Meet Langport

View of LangportLangport is a small town in Somerset, England.  At one point, the town was called “Langeberga” which translates from Anglo-Saxon as ‘Long Port’.  This suggests that for hundreds of years the settlement has been a trading centre, using the mouth of the River Parrett as an entrance to Britain for European trade.

If you walk through Langport today, you’ll see a mixture of ages of building from the 15th Century church, to the Tudor House built in 1776 (restored by the Somerset Buildings Trust in 1991), to Victorian shops and houses, right up to 21st century eco-houses built at Great Bow Wharf. 

The archaeological remains of Langport underground combined with documentary record show a varied and full past.  Old Welsh sources include a battle of ‘Llongborth’, which translates as ‘Ship-Port’; there are several Roman villa remains nearby; and the Battle of Langport saw a Civil War battlefield

In the medieval period, Langport became a centre of specialised industry for wool and cloth-making.  This brought prosperity to the town, enough to raise money to partially demolish and rebuild All Saints church bigger and grander, with high quality stained glass windows, and lots of ornamental Hunky Punks.

New Saints detailMore recently, in the 19th Century there were two prominent families that had strong links with Langport and All Saints church, and went on to change Britain and the world in economics and politics.  Firstly Walter Bagehot, who’s grave in the churchyard is cared for by the Town Council and the Bagehot Memorial Fund, and who’s window illuminates the West end of the building under the tower.  Walter Bagehot was born in Langport in 1826, he had a career as a writer and economist, publishing books and articles about economics, the monarchy, politics and ethics.  Versions of his books on economics and politics are still used to teach the subjects today.  Bagehot was the Editor of internationally recognised newspaper, The Economist, from 1861 to 1877, and he brought the newspaper to the attention of America.  It’s rumoured that President Woodrow Wilson had a portrait of Walter Bagehot in his study, and even visited Bagehot’s grave at All Saints church, taking a leaf of the ivy that grew on it back as a memento.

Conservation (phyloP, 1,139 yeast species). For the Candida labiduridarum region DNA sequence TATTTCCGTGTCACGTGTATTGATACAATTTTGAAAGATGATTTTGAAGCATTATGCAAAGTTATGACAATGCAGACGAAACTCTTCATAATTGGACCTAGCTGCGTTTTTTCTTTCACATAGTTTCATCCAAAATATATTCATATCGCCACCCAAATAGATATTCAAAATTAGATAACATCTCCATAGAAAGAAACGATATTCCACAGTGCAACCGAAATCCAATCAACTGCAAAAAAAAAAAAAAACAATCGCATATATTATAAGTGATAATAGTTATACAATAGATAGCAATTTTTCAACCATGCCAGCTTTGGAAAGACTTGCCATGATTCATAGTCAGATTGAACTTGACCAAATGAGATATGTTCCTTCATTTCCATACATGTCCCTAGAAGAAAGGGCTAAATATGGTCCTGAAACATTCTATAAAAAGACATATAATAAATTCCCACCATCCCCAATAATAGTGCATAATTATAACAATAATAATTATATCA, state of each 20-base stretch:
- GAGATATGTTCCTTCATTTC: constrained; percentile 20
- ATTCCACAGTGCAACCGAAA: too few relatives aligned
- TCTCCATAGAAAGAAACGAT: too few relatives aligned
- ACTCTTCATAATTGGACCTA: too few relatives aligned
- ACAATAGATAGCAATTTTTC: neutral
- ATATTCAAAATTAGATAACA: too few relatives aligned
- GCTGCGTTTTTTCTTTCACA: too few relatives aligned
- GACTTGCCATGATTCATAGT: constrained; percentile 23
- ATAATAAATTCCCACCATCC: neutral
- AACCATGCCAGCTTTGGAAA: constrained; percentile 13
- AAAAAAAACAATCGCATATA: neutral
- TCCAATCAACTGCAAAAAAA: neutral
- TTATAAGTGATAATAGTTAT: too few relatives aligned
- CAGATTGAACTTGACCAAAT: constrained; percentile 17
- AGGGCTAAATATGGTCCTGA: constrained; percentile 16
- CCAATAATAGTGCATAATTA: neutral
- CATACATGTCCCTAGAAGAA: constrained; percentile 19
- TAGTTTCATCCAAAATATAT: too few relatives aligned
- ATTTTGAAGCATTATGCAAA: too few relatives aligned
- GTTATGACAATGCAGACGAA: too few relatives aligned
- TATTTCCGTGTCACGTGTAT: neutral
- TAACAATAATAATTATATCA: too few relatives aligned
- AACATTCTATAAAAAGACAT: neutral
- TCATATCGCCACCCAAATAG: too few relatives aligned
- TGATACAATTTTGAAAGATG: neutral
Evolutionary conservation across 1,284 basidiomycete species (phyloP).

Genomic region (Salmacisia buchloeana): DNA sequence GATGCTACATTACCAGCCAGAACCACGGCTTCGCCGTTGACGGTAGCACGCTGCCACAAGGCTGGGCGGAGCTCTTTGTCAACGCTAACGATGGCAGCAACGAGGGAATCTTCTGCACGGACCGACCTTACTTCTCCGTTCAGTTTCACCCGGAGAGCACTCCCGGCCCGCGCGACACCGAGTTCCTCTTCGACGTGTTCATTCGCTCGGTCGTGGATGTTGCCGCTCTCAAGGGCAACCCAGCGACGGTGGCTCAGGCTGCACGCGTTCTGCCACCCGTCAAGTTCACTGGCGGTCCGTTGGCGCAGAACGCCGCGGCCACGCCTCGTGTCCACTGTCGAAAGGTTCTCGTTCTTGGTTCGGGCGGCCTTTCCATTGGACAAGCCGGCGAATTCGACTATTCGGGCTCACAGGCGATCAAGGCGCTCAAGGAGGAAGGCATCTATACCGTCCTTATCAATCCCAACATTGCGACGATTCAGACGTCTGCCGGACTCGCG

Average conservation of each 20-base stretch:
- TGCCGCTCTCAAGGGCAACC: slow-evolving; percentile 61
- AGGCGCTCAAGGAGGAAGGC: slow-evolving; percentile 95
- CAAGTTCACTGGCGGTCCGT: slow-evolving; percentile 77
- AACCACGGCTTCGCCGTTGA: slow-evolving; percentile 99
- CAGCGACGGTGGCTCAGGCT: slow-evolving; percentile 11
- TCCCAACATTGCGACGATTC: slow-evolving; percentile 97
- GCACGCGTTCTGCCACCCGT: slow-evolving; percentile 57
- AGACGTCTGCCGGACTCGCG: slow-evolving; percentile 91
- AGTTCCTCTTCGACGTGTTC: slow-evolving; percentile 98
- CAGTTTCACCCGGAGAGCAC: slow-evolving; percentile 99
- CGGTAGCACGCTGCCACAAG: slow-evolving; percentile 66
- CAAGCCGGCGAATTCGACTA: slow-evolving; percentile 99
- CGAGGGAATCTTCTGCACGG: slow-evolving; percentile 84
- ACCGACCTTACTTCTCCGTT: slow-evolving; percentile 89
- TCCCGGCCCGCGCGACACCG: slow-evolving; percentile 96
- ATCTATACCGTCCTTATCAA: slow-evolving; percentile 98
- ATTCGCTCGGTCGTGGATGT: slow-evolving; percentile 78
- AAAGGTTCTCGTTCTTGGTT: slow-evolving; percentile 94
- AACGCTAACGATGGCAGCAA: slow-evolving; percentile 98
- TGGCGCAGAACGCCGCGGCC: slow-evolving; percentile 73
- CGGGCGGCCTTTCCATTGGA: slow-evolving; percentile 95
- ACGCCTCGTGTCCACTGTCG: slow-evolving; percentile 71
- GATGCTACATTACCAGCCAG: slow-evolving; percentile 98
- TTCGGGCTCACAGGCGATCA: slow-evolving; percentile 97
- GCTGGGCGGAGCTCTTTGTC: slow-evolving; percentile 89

The other leading light in Langport’s 19th century history is George Stuckey, a business partner of Bagehots’ in their early careers.  The Stuckey family have a strong link to All Saints church, with windows and graves to represent multiple generations: a window on the North side of the nave shows that Vincent Stuckey, son of George was a church warden for the building.  George Stuckey founded Stuckey’s Bank in Langport, and expanding to open a branch in Bristol. After a series of takeovers and buy outs, the Stuckey’s branches became subsumed into National Westminster, which is now known as NatWest.  The current NatWest bank in Langport is in the same building as the original Stuckeys branch!

Leading institutions in 21st century Langport are the Langport Town Council, SAW (Somerset Art Works), SPAEDA, ViSTA, CHYPPS, South Somerset District Council, Transition Town, the Langport and District History Society, the Bagehot Memorial Fund, the Benefice of Langport Area Team Ministry, The Langport and Huish Youth Club, The Scouts, The Guides, The Cricket Club, The Libary,The Local Infomation centre, The Football Team, The Angel,  The Langport Business Group, and there are bound to be more working under the surface!

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